You might not have noticed it, but you\'ve probably never seen an advertisement for a mutual fund that reports a failing return. It\'s an impossibility that every fund could perform so well all the time. But what happens to those inevitable lemons if the mutual fund industry denies any are falling? This is where survivorship bias steps in.

Welcome to the Biased World of Survivorship

A mutual fund company puts survivorship bias into action when distorting the true performance of its mutual funds, making the funds look more attractive than they really are. This bias is created when poor performing funds are liquidated or merged into better performing funds. As a result, these substandard performers, and their corresponding substandard metrics, simply disappear.

When these so-called "losers" are purged from their respective categories, their statistical records are no longer included in the category performance data. This makes the category averages creep higher than they would have if the losers were still in the mix.

Example - The Survivorship Effect
For example, let\'s say that there are three funds (A, B and C) in a given category. Fund A has a five-year annualized total return of 12%; Funds B and C have five-year annualized total returns of 8% and 4%, respectively. The average annual total return for the fund category would be 8%. But, if the loser, Fund C, were to be liquidated or merged into either Funds A or B, it would disappear from the data radar screen. The five-year average annual total return for the fund category would become a more impressive 10%.

Hedge funds also fall into perils of survivorship bias. Many research and database firms, however, didn\'t start collecting data on retired hedge funds until 1994, so research on this area has yet to come to a definite conclusion. Just be careful when looking at any hedge fund returns reported before 1994 because there is a good chance survivorship bias skews the numbers significantly.

A "Get out of Jail Free" Card
Fund companies argue they shouldn\'t have to include dead funds in return calculations because the funds are transferred to different managers. But think of it this way: When a person buys a new car he or she doesn\'t get to erase all accidents and speeding tickets, so why is it that mutual fund companies virtually get to erase their past mistakes?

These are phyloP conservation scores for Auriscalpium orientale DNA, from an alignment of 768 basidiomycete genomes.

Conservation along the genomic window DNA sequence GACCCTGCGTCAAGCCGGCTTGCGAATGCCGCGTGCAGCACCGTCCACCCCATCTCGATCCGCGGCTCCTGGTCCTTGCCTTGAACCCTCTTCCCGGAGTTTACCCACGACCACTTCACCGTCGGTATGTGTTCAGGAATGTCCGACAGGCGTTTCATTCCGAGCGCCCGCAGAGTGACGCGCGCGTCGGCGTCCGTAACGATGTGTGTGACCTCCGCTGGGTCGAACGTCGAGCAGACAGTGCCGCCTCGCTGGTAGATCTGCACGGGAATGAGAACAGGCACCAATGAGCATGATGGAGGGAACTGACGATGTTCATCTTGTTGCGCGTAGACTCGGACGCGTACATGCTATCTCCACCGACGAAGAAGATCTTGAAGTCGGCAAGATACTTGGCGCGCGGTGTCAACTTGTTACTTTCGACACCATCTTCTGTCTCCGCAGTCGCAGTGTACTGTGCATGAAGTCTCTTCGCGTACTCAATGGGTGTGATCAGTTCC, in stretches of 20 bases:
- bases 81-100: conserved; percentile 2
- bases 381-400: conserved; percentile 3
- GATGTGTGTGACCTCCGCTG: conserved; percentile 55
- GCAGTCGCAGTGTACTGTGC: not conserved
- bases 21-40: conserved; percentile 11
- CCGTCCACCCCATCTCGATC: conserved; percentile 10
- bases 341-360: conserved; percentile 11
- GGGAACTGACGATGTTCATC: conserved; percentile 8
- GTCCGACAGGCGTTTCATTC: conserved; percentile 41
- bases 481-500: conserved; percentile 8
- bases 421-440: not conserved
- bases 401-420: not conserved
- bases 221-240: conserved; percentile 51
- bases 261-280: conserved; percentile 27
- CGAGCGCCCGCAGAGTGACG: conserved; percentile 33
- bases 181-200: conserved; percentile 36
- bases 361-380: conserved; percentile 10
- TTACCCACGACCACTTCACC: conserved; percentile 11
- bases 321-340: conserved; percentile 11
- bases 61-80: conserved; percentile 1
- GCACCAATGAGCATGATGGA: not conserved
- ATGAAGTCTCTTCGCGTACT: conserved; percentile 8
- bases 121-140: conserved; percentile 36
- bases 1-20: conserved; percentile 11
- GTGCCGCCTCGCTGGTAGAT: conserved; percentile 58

The CFA Institute (formerly the Association for Investment Management and Research (AIMR)) has attempted to place restrictions on how past performance is reported. However, this disclosure isn\'t a requirement for mutual fund companies. They follow the restrictions only if they choose.

Even companies that do comply usually only need to publish their true performance in the fine print on the prospectus or other promotional material that most investors don\'t read. The Financial Industry Regulatory Authority (FINRA) and Securities and Exchange Commission (SEC) have also made decisions on how funds report their returns, but there is still a gray area that can be (and often is) exploited by many companies. (To learn more about sneaky news in the footnotes, see Footnotes: Early Warning Signs For Investors, An Investor\'s Checklist To Financial Footnotes and Footnotes: Start Reading The Fine Print.)

Don\'t Forget Creation Bias
Creation bias is a form of survivorship bias. A fund company will implement the creation bias to launch a fund. Creation bias works by giving a handful of investment managers a small amount of money to incubate their own funds. After a couple years, the fund company chooses the manager who has performed the best. The successful funds are then made available to the public and marketed aggressively, while the losing funds get silently discontinued and "disappear". Many investment professionals believe that creation bias is becoming a bigger problem than survivorship bias, particularly because it is much more difficult to detect.

John Bogle, founder and former chairman of the Vanguard Group, often cited the survivor bias phenomenon as one of the reasons for favoring index funds, which don\'t play the survivorship game. Bogle is quoted as saying that "what we are really looking at here are "juiced" managed fund performance numbers, which create a misleading picture that actively managed funds are competitive with indexing."

Survivorship bias is a kind of grade inflation for mutual funds that occurs when the funds with the worst performance are made to disappear from the database while strong performers survive another day. The result of this mutual fund Darwinism results in skewed performance numbers that make the remaining active managers look better as performers vanish before they can drag down the overall performance numbers of the category index.